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Kubernetes Operator in Scala for Kerberos Keytab Management

Alexey Novakov published on

13 min, 2416 words

Kubernetes has built-in controllers to handle its native resource such as

  • Pod
  • Service
  • Deployment
  • etc.

What if you want a completely new resource type, which would describe some new abstraction in clear and concise way? Such new resource would describe everything in one single type which would require 5-10 separate native Kubernetes resources.

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Face Identification with VGGFace and OpenCV

Alexey Novakov published on

10 min, 1853 words

Face detection and recognition is one the area where Deep Learning is incredibly useful. There are many studies and datasets related to human faces and their detection/recognition. In this article we will implement Machine Learning pipeline for face detection and recognition using few libraries and CNN model.

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Convolutional Neural Network in Scala

Alexey Novakov published on

9 min, 1737 words

Last time we used ANN to train a Deep Learning model for image recognition using MNIST dataset. This time we are going to look at more advanced network called Convolutional Neural Network or CNN in short.

CNN is designed to tackle image recognition problem. However, it can be used not only for image recognition. As we have seen last time, ANN using just hidden layers can learn quite well on MNIST. However, for real life use cases we need higher accuracy. The main idea of CNN is to learn how to recognise object in their different shapes and positions using specific features of the image data. The goal of CNN is better model regularisation by using convolution and pooling operations.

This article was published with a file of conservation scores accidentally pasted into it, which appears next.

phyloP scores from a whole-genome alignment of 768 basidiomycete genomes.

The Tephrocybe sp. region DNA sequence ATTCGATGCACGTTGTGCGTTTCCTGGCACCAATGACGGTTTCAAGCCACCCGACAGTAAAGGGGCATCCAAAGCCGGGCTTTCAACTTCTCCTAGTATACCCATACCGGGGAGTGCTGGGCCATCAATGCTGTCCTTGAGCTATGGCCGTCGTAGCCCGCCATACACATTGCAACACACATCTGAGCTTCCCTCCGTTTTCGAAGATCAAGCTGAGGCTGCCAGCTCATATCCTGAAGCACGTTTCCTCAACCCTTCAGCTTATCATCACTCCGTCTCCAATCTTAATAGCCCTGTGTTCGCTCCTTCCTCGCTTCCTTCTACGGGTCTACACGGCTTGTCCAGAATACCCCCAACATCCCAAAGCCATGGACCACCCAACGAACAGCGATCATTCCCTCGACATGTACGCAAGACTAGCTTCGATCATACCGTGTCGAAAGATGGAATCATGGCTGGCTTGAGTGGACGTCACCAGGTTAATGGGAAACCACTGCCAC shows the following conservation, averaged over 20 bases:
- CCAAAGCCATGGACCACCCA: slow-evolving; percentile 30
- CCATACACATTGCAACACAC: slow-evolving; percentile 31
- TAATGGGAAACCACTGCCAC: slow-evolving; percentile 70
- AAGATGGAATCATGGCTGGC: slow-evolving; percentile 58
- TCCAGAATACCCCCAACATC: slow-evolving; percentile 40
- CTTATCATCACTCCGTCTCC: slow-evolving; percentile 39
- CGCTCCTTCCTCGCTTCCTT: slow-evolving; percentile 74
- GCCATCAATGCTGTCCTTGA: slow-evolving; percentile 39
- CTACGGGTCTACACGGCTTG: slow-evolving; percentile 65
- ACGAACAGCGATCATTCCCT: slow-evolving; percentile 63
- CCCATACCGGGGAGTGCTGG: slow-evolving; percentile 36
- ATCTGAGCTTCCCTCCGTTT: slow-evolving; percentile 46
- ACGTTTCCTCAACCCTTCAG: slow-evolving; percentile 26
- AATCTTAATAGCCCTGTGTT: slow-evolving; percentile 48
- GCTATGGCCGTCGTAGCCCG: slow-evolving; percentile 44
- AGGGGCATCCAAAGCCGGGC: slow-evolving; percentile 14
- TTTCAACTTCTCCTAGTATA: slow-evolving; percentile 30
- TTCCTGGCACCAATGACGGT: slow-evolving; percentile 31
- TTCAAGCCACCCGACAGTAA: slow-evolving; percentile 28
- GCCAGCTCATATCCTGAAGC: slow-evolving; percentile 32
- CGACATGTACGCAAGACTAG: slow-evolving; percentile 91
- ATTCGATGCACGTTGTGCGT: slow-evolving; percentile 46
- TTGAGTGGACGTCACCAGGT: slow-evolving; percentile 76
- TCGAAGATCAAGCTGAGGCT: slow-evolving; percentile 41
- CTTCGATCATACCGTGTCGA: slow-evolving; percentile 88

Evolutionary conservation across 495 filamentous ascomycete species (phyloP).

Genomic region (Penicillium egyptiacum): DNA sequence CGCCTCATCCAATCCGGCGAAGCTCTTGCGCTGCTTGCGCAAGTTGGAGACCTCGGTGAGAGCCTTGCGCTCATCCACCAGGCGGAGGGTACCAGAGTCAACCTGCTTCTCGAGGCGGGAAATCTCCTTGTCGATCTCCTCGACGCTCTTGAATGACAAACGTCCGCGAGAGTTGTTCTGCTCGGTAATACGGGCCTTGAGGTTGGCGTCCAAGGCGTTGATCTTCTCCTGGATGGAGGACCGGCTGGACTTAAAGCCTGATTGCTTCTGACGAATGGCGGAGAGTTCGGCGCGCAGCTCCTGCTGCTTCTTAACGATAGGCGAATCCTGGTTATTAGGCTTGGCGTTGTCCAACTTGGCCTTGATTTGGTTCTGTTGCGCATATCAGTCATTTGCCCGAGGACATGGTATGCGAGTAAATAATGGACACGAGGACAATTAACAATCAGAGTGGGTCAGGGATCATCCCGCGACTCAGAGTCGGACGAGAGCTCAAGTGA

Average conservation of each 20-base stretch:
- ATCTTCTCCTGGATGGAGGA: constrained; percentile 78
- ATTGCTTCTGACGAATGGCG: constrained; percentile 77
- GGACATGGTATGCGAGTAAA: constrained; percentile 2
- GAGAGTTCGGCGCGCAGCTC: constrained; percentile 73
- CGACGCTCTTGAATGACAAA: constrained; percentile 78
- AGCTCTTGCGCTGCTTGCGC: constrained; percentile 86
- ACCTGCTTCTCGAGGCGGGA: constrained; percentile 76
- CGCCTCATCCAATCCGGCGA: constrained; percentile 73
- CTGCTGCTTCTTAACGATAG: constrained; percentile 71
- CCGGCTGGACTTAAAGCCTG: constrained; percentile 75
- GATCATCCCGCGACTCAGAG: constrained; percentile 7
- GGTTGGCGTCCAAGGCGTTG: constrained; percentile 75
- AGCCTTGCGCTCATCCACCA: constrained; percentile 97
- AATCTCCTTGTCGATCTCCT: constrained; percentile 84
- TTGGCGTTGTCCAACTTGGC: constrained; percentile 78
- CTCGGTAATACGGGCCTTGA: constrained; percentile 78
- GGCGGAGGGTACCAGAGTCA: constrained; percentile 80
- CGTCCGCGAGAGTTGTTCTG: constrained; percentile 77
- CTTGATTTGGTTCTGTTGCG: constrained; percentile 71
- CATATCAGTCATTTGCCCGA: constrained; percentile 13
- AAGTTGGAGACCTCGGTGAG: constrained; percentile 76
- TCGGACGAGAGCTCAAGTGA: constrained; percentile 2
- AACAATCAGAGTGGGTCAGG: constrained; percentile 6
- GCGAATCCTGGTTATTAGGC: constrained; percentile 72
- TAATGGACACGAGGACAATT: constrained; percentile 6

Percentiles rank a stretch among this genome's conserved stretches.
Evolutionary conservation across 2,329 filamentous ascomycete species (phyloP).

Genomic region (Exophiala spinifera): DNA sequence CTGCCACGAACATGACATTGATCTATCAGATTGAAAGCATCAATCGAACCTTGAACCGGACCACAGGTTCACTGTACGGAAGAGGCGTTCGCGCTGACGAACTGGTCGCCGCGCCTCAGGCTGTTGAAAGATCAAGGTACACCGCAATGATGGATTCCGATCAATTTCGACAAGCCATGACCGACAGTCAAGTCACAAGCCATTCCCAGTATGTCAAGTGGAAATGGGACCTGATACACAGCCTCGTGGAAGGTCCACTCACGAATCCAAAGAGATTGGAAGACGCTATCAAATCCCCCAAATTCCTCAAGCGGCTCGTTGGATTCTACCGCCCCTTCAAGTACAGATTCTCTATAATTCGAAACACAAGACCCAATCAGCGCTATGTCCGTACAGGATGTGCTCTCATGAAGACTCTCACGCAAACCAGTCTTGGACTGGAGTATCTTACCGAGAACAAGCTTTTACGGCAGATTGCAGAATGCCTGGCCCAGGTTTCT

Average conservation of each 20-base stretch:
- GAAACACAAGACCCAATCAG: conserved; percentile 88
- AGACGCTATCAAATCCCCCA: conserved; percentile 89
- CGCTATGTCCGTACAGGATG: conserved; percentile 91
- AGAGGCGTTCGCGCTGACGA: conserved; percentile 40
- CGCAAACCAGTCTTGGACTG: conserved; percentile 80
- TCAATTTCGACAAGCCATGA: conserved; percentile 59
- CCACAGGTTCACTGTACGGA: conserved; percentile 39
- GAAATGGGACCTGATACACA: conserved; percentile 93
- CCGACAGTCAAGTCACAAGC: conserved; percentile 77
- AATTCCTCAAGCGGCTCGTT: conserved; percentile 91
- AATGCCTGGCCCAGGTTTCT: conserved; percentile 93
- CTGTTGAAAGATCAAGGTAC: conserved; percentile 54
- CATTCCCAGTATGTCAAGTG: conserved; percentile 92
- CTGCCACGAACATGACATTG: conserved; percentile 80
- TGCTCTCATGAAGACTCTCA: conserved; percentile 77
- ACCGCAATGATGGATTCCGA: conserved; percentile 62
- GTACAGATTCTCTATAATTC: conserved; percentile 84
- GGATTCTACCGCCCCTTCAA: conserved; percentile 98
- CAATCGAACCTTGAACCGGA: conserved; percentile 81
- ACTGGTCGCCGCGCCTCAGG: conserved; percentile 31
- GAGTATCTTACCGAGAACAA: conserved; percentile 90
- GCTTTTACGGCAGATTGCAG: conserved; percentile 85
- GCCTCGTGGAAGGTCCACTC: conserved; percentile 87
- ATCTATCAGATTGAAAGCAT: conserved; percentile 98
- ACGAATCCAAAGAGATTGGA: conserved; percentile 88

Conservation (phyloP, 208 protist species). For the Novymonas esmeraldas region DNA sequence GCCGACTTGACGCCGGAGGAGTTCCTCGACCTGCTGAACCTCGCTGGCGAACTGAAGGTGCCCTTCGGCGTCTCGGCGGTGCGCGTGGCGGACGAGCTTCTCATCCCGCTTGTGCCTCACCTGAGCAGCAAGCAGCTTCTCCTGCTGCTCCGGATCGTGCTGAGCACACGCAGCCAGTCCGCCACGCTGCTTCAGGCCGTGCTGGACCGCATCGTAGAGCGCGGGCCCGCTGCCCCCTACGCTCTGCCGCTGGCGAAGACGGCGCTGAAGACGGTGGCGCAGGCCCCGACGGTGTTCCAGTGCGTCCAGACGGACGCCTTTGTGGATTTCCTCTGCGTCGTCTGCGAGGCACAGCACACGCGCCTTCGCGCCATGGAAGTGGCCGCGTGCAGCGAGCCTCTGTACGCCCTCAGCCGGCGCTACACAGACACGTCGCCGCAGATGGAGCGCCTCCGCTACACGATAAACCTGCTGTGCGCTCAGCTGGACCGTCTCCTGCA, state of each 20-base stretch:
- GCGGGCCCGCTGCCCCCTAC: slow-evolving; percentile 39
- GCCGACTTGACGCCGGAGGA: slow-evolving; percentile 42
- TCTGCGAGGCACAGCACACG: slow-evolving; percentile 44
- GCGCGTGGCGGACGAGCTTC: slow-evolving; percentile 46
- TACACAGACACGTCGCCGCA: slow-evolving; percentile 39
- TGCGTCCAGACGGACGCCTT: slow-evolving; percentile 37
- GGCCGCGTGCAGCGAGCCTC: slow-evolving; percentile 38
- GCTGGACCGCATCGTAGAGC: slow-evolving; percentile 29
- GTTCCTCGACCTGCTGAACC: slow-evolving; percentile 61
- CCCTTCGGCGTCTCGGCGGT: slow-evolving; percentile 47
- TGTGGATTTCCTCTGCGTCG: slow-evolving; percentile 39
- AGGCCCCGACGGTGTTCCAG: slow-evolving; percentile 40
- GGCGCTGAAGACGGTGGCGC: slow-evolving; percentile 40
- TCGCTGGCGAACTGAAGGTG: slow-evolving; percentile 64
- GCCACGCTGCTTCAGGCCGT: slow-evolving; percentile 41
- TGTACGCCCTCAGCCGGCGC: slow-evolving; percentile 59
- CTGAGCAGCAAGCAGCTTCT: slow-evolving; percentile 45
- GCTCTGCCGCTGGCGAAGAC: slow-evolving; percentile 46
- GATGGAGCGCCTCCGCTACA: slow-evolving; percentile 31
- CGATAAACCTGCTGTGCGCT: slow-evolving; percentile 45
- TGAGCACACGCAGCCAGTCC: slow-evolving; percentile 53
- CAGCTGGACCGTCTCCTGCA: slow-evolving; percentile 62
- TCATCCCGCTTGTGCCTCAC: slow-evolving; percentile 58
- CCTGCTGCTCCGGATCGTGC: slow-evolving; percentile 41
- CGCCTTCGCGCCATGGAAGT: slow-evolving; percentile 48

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MNIST image recognition using Deep Feed Forward Network

Alexey Novakov published on

16 min, 3170 words

Deep Feed Forward Neural Network is one of the type of Artificial Neural Networks, which is also able to classify computer images. In order to feed pixel data into the neural net in RBG/Greyscale/other format one can map every pixel to network inputs. That means every pixel becomes a feature. It may sound scary and highly inefficient to feed, let's say, 28 hieght on 28 width image size, which is 784 features to learn from. However, neural networks can learn from the pixel data successfully and classify unseen data. We are going to prove this.

Please note, there are additional type of networks which are more efficient in image classification such as Convolutional Neural Network, but we are going to talk about that next time.


Wikipedia MnistExamples

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Linear Regression with Adam Optimizer

Alexey Novakov published on

8 min, 1488 words

Adam is one more optimization algorithm used in neural networks. It is based on adaptive estimates of lower-order moments. It has more hyper-parameters than classic Gradient Descent to tune externally

Good default settings for the tested machine learning problems are:

  • α = 0.001, // learning rate. We have already seen this one in classic Gradient Descent.
  • β1 = 0.9,
  • β2 = 0.999
  • eps = 10−8.
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Linear Regression with Gradient Descent

Alexey Novakov published on

9 min, 1670 words

In this article we are going to use Scala mini-library for Deep Learning that we developed earlier in order to study basic linear regression task. We will learn model weights using perceptron model, which will be our single unit network layer that emits target value. This model will predict a target value yHat based on two trained parameters: weight and bias. Both are scalar numbers. Weights optimization is going to be based on implemented Gradient descent algorithm:

Model equation:

y = bias + weight * x